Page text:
Interest in Charter Schools Grows

AMore and more parents want the ability to choose an education for their children, rather than simply accepting the one that comes with their postcode. The growing school choice movement includes people of all races and socioeconomic backgrounds. It is a real desire felt both in urban cities and in rural communities.

Over the past 18 months, the demand for increased choice in education has become overwhelming. The pandemic has shown parents what is happening – or not happening – in classrooms. Parents who were at home with their children were considering homeschooling, and other alternatives to traditional schooling suddenly seemed more appealing. Like the school choice movement, the mainstream school movement continues to gain momentum with parents and teachers.

At its core, classical education recognizes the value of each student. It is about learning to understand human nature, helping young people to be the best versions of themselves through an in-depth exploration of the liberal arts and sciences and the enduring virtues of courage, moderation, justice, responsibility, friendship, prudence and wisdom. It’s not easy to start a school and even harder to start a really great school. a. But a proven, content-rich education should be an option for as many families as possible.

When you walk into a well-run mainstream school, you will see well-educated and inspiring faculty members using teacher-led teaching methods. You’ll hear lively class discussions led by a teacher who knows the material well and asks challenging questions. You will see classrooms that use technology appropriately without diminishing student effort, which is essential to all academic success.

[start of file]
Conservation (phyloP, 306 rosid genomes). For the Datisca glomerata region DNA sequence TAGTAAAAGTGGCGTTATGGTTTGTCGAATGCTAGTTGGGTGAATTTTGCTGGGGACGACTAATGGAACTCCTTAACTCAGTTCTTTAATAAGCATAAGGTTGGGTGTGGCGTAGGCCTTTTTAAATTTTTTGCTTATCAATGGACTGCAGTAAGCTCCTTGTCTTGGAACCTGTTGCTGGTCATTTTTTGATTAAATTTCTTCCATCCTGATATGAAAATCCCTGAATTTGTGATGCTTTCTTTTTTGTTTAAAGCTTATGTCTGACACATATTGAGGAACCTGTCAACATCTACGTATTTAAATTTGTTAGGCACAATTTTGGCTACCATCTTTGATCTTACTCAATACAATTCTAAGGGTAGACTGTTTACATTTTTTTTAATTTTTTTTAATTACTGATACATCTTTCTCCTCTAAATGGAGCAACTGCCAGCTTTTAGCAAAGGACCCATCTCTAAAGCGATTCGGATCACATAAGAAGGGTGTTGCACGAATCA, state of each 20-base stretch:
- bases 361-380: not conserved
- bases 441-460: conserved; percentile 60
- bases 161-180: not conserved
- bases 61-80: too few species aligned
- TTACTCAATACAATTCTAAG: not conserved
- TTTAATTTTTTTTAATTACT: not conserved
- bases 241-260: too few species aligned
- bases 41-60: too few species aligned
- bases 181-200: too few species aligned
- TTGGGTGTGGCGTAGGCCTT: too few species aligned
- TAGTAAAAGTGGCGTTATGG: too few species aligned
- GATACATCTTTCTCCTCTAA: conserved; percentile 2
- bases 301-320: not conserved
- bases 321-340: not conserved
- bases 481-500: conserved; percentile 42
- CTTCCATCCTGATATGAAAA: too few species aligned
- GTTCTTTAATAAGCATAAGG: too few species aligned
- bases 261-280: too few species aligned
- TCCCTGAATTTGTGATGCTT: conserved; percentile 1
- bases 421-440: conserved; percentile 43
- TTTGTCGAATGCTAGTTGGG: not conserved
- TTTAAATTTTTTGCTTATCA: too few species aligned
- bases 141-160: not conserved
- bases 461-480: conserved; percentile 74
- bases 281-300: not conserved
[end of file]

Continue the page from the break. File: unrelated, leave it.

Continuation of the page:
Classical education guides students to intellectual and moral virtue through a content-rich curriculum. During the formative years between kindergarten and grade 12, students get to know themselves and the whole world. Through instruction in civics, history, fine arts, Latin, literature, mathematics, physical education and science, students develop a foundation of skills, knowledge and virtue from which they can pursue specialized training, higher education or military service. In other words, classical students are complete students.

The demand for this type of classical education has never been higher. Each of our affiliated charter schools has a waiting list, and this year Hillsdale College’s Office of K-12 Education received a record number of new applications from local group schools consisting of parents, community members and educators across the country. The classical education that Hillsdale helps schools provide doesn’t end with high school graduation. By helping to build character, we set students on the path to freedom, responsibility and self-government.

Parents, teachers, and communities are looking for an approach to K-12 education that delivers results they can count on. It is high time that the expansion of charter schools became a key goal for state legislators across the country so that parents have the freedom to choose what they desire.

Kathleen O’Toole is assistant provost of K-12 education at Hillsdale College and founding principal of a classic K-12 charter school.

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